# 3. Index Operator: Working with the Characters of a String¶

The indexing operator, [ ], selects a single character from a string. The characters are accessed by their position or index value. For example, in the string shown below, the 14 characters are indexed left to right from position 0 to position 13.

It is also the case that the positions are named from right to left using negative numbers where -1 is the rightmost index and so on. Note that the character at index 6 (or -8) in the image above is the space character.

The expression school[3] selects the character at index 3 from school, and creates a new string containing just this one character. The variable a_character refers to the result.

Remember that computer scientists often start counting from zero. The letter at index 0 of "LaunchCode LC101" is L. So at position [3] we have the letter n.

The expression in brackets is called an index. An index specifies a member of an ordered collection. In this case, the collection of characters in the string. The index indicates which character you want. It can be any integer expression so long as it evaluates to a valid index value.

Note that indexing returns a string — Python has no special type for a single character. It is just a string of length 1.

When you are going to be indexing into a string, it is useful to know the length of the string. The len function, when applied to a string, returns the number of characters in a string.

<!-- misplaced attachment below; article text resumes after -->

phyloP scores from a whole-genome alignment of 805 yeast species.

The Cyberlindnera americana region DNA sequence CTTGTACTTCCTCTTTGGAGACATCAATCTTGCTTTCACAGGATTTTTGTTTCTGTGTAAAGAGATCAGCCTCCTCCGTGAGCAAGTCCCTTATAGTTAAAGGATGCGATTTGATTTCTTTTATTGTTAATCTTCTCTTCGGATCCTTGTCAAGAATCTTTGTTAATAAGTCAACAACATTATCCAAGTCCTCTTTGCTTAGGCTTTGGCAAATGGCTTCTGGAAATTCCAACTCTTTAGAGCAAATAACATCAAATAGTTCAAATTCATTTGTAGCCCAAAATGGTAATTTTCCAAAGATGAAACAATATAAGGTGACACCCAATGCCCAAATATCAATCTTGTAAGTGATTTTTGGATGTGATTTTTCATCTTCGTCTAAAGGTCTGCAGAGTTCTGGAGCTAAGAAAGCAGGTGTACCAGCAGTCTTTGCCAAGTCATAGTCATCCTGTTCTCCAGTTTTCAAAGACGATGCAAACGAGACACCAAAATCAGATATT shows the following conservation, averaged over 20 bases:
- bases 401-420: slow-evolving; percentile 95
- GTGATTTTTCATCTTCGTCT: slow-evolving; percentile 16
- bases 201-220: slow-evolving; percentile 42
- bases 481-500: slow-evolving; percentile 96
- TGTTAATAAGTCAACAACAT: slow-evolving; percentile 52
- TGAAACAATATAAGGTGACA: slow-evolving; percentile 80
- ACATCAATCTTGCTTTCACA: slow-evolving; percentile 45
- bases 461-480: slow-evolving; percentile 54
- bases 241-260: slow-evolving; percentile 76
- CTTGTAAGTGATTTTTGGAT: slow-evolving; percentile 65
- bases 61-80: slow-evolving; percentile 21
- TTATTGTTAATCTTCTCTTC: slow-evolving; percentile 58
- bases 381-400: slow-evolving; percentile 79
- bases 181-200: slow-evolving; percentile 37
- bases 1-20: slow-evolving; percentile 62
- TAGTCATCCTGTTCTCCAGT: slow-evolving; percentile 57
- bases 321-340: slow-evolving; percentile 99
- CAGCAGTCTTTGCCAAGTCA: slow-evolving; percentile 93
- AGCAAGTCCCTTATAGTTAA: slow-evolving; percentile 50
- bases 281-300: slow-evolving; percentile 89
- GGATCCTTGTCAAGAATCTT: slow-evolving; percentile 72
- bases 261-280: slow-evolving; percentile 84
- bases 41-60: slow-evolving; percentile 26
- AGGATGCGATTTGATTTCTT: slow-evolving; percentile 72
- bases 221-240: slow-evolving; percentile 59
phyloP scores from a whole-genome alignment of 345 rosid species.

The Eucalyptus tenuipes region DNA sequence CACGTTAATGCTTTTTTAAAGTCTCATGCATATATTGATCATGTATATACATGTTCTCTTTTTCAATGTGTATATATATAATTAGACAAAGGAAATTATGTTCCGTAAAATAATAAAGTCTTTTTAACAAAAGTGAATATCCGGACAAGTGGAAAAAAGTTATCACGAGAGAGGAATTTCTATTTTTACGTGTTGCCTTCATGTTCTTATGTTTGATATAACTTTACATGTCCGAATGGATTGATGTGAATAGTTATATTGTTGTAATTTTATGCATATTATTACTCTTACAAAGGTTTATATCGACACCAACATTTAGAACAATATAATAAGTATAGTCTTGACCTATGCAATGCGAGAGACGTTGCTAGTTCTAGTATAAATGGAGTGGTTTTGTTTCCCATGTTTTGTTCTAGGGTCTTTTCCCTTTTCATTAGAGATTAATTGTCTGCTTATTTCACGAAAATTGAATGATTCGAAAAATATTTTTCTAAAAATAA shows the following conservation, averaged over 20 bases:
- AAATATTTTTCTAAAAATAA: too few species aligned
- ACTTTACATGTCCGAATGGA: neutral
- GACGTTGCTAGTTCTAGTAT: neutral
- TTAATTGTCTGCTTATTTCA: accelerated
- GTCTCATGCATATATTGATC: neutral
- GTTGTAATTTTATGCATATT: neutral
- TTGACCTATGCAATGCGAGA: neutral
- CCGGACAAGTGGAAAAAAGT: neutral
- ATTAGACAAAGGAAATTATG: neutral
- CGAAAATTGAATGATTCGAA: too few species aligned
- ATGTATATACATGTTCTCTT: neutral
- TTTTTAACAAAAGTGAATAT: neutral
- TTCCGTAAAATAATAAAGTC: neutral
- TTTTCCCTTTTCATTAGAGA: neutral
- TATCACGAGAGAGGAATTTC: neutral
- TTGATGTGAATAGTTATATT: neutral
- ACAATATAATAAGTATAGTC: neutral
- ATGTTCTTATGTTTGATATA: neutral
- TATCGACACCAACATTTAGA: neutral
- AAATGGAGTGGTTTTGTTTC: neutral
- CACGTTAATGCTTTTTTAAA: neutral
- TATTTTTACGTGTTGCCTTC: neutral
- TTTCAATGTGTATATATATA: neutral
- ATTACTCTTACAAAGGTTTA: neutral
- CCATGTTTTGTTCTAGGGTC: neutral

To get the last letter of a string, you might be tempted to try something like this:

That won’t work. It causes the runtime error IndexError: string index out of range. The reason is that there is no letter at index position 6 in "Banana". Since we started counting at zero, the six indexes are numbered 0 to 5. To get the last character, we have to subtract 1 from length. Give it a try in the example above by changing line 3 as follows: last = fruit[sz - 1].

Typically, a Python programmer will access the last character by combining the lines 2 and 3 from above.

last = fruit[len(fruit)-1]


Check your understanding

What is printed by the following statements?

s = "python rocks"
print(s[3])

• t
• Index locations do not start with 1, they start with 0.
• h
• Yes, index locations start with 0.
• c
• s[-3] would return c, counting from right to left.
• Error, you cannot use the [ ] operator with a string.
• [ ] is the index operator

What is printed by the following statements?

s = "python rocks"
print(s[2] + s[-5])

• tr
• Yes, indexing operator has precedence over concatenation.
• ps
• p is at location 0, not 2.
• nn
• n is at location 5, not 2.
• Error, you cannot use the [ ] operator with the + operator.
• [ ] operator returns a string that can be concatenated with another string.

What is printed by the following statements?

s = "python rocks"
print(len(s))

• 11
• The blank counts as a character.
• 12
• Yes, there are 12 characters in the string.

What is printed by the following statements?

s = "python rocks"
print(s[len(s)-5])

• o
• Take a look at the index calculation again, len(s)-5.
• r
• Yes, len(s) is 12 and 12-5 is 7. Use 7 as index and remember to start counting with 0.
• s
• s is at index 11
• Error, len(s) is 12 and there is no index 12.
• You subtract 5 before using the index operator so it will work.